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In the next three-year contract that Covered California strikes with insurance companies, there will be a quality-focused stipulation: any hospital that doesn’t meet certain targets for safety and quality can be excluded from the health plans sold through the marketplace.
Some advocacy groups and lawmakers would want to see the government compete with private insurers in the health care marketplace and offer more coverage choices in regions with few current options or high-priced plans.
Politifact takes a look at the issue and what the current single-payer bill would entail for California.
The analysis found that the elimination of the individual mandate in 2019 will be the main driver of the spike in premiums. “The middle class will be priced out of insurance in about a third of America,” said Peter Lee, executive director of Covered California.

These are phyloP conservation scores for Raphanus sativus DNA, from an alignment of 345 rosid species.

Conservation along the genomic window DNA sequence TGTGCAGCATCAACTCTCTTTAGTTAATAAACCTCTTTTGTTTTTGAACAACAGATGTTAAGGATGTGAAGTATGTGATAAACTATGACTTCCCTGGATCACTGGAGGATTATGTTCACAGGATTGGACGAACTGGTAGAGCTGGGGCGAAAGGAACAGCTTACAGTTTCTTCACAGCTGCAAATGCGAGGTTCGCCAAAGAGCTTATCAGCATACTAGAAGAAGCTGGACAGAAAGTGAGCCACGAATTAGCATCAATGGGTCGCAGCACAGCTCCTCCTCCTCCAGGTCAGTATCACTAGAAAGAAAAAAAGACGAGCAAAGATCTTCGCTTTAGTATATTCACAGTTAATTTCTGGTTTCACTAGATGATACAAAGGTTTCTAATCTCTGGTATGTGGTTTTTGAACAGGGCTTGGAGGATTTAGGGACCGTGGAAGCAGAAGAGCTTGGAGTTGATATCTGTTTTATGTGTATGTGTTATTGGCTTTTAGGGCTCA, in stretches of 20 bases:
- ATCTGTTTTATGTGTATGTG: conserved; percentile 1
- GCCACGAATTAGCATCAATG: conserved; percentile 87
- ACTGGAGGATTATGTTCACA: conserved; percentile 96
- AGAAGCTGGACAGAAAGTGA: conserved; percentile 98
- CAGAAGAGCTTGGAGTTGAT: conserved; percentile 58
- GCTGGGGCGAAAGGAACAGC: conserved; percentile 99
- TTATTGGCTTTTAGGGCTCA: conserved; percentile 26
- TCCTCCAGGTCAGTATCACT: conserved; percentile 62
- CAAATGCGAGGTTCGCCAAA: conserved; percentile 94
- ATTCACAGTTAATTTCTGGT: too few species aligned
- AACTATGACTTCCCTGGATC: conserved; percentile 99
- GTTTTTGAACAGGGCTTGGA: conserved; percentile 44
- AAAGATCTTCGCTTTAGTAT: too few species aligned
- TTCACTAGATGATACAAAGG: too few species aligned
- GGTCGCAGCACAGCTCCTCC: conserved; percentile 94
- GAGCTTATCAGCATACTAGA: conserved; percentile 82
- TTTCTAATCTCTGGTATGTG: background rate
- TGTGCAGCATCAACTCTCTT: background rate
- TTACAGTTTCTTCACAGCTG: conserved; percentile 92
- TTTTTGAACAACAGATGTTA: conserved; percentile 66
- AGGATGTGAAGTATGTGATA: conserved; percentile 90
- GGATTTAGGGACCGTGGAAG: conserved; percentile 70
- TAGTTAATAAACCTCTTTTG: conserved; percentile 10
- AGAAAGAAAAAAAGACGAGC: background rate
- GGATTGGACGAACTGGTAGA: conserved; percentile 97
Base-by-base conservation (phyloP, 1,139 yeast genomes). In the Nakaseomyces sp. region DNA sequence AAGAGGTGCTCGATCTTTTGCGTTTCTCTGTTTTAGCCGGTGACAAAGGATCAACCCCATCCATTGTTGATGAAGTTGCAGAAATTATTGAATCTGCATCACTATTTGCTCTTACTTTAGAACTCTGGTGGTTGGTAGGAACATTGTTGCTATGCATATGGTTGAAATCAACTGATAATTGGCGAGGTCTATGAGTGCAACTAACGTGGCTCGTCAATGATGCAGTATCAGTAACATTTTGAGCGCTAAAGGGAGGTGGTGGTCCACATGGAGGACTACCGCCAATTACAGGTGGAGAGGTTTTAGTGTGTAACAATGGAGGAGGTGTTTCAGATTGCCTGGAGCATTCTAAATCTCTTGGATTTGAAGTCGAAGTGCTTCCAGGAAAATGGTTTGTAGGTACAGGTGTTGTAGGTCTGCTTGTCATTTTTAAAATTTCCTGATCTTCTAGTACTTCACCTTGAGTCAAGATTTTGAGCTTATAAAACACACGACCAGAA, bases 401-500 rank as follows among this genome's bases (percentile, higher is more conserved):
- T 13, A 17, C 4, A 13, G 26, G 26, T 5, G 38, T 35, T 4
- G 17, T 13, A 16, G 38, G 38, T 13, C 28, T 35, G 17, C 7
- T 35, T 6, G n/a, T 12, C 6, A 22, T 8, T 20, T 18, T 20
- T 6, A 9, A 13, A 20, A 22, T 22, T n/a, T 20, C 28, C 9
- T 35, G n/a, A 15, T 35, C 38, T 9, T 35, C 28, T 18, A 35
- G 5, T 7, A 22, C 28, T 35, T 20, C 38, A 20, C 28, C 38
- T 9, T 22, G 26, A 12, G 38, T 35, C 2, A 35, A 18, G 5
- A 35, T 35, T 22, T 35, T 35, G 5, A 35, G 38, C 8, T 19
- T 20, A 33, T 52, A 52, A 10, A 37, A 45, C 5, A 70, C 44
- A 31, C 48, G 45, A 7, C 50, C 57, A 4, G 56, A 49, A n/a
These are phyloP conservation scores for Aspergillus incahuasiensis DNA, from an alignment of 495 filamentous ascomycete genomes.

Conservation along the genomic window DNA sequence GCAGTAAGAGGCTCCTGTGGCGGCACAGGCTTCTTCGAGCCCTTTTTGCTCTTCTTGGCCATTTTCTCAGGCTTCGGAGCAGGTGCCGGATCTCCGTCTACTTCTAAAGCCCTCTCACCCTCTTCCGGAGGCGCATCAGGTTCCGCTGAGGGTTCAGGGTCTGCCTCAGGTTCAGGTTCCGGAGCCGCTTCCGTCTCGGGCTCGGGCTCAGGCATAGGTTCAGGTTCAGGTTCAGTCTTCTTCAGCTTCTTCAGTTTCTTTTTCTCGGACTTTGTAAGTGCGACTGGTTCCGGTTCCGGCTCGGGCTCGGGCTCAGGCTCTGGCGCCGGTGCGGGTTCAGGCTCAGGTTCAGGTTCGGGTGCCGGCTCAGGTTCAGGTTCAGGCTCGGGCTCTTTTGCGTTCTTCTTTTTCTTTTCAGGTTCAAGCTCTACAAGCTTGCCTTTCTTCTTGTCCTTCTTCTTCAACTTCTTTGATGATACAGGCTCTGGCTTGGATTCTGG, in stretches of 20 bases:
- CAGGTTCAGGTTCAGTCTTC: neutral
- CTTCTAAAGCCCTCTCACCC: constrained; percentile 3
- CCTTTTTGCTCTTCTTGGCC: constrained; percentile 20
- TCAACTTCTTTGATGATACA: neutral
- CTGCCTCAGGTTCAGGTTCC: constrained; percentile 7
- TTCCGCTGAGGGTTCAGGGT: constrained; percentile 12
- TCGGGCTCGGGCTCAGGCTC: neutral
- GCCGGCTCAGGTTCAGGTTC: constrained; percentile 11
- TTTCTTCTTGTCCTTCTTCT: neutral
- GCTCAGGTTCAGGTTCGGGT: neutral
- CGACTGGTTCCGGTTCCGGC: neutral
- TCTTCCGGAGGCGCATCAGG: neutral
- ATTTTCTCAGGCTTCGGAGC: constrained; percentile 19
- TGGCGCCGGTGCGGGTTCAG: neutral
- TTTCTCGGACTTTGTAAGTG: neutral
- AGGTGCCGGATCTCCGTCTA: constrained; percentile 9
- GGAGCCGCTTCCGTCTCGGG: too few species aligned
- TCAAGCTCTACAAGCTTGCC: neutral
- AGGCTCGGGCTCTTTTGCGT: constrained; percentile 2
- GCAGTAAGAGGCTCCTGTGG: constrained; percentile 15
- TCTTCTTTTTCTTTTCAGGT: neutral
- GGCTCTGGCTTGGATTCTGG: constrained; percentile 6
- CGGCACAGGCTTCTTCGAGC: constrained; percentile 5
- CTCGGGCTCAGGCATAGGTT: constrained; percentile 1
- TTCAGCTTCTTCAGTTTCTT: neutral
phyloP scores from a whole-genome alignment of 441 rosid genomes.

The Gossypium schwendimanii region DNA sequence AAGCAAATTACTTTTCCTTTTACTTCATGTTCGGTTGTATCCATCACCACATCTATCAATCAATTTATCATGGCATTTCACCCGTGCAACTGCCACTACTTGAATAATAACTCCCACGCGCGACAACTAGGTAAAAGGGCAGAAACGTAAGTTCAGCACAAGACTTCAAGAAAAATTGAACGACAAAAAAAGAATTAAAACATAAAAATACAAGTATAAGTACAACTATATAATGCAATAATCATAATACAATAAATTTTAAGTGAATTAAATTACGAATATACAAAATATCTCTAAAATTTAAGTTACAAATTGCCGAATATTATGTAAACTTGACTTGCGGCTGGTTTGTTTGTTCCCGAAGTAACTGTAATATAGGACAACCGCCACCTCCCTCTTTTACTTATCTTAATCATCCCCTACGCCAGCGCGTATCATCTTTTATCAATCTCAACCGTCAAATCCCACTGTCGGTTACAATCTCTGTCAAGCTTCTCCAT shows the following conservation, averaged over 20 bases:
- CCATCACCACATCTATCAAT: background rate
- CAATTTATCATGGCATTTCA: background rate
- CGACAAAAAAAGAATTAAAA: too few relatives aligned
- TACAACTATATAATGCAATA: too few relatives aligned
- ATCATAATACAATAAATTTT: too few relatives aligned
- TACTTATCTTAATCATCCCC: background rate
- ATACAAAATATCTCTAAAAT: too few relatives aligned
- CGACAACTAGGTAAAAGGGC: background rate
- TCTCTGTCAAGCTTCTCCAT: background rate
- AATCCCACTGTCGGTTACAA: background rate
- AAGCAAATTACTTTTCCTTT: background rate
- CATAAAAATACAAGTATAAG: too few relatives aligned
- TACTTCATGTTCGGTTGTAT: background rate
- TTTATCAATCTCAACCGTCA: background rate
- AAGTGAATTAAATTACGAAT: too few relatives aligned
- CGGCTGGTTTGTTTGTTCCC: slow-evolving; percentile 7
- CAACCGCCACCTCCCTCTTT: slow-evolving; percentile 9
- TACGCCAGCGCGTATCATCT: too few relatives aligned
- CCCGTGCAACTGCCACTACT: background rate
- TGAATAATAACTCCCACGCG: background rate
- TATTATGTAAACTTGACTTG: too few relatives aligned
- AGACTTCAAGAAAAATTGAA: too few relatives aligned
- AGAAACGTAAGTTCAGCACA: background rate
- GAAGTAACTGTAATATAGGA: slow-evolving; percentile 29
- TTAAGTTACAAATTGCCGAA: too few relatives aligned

California would continue to have a stable market partly because so many people in the exchange have their premiums paid or partly paid through subsidies, or premium tax credits, said Covered California Executive Director Peter Lee. But premiums will most likely go up.
When the penalty for not having insurance disappears in 2019, consumers are more likely to go without coverage.
Overall, experts are surprised at how “remarkably stable” the marketplaces are across the country after such a tumultuous year.
Covered California has previously said the pace of new enrollees for the current open-enrollment period remains ahead of last year.
Covered California officials say they’re fielding questions about whether the individual mandate is in effect for this year. It is.
With their tax package, Republicans have achieved a long-sought for goal of getting rid of the individual mandate. While some experts say it will cause a death spiral, others say it won’t be quite that dire.